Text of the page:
woman might accomplish all she pro
posed. "It looks so Blmple," she broke la
Impulsively, moving nearer him.
"Don't you think I could do It? Would
It be unwomanly?"
"The result, if accomplished, would
abundantly Justify the means,, Hope."
he acknowledged at last. "I was not
hesitating on that account, but con
sidering the risk you would Incur."
"That would be so small merely
the short walk alone with him from
the theater to the hotel," she plead
ed. "Once here It could make no dif
ference If he did discover my Identity,
, 111 -1
"Don't You Think I Could Do
Would It Be Unwomanly?"
for there would be plenty of men near
at hand to come to my defence. On.
nlf)KA fill V VPS "
.-If j Ao tnen we mugt m&6 the 11
luslon perfect, and take as few
chances of discovery as possible. I
must learn exactly how the other j
ureases-, uu wueu lug icavm 1110 iuo-
ater. Fortunately for the success of
your plan the Trocadero permits no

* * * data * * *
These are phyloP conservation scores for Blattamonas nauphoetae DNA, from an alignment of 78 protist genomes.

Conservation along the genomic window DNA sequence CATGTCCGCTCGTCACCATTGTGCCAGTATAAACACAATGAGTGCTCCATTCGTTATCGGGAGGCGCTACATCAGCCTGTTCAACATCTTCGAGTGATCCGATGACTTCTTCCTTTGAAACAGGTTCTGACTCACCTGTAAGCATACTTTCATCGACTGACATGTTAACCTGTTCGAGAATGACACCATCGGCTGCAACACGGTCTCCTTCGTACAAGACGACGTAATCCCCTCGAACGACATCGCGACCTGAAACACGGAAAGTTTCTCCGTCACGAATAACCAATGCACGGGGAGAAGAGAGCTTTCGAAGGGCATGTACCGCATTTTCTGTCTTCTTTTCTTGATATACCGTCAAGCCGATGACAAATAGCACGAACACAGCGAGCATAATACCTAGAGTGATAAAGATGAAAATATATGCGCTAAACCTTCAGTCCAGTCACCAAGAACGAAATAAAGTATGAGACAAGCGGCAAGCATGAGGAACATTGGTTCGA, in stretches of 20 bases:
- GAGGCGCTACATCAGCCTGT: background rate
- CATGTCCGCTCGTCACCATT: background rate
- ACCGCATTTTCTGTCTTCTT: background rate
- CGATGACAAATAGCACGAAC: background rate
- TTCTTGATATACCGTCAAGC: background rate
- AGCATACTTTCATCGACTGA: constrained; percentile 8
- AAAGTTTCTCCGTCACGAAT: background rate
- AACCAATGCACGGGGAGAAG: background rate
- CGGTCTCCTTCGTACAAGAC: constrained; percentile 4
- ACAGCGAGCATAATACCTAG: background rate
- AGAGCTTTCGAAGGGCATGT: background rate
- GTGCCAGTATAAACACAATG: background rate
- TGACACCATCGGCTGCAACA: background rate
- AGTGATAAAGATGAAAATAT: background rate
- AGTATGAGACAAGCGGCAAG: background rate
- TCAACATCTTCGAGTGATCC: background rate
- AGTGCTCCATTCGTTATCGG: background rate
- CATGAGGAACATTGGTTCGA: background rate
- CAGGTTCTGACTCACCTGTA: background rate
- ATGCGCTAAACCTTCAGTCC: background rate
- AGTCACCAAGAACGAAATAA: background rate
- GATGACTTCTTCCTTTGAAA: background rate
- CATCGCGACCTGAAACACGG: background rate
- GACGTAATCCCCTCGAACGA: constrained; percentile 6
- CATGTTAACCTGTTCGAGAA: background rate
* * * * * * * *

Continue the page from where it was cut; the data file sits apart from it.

one but performers to come behind
tne scenes, so umi rijr win t?s
compelled to wait for the lady outside
1 the stage door. I had better go at
once, and see to these details."
"Yes," she said, her eyes sparkling
with anticipation, "and I am so glsd
you are willing. I will be most dis
creet. You are not sorry I made the
"Certainly not At first it struck me
as altogether wrong, but the more I
think of It the stronger it appeals to
me. It may reveal to us the whole
conspiracy, and I cannot believe Haw
ley would venture upon any gross
familiarity likely to cost him the gcod
opinion of his ally. There la too muck
at stake.. Walt here, Hope, and I will
be back the very nioment I learn all
that is necessary."
A glance at the office clock con
vinced Keith that, in all probability,
MIsb Maclalre had not, as yet de
parted for the scene of her evening
triumph. Still, it could not be long
before she would, and be lit a cigar,
sitting down In a corner partially
concealed by the clerk's desk to wait
her appehrance. This required longer
than anticipated, and fearing lest he
might have missed the departure en
ureiy, ne waB bdoui 10 question mo
. Thnn,0. vh.n hm hph(,,d nawiev
tirely, he was about to question the
,,.,,.,J, , nH
run up the stairs. He, then, had been
the laggard. All the better, as he
would now have no opportunity to un
fo'd his tale to the lady, as it would
be necesFcry for them to hurry to the
theater. Whatever the nature 01 me
revelation It would have to wait until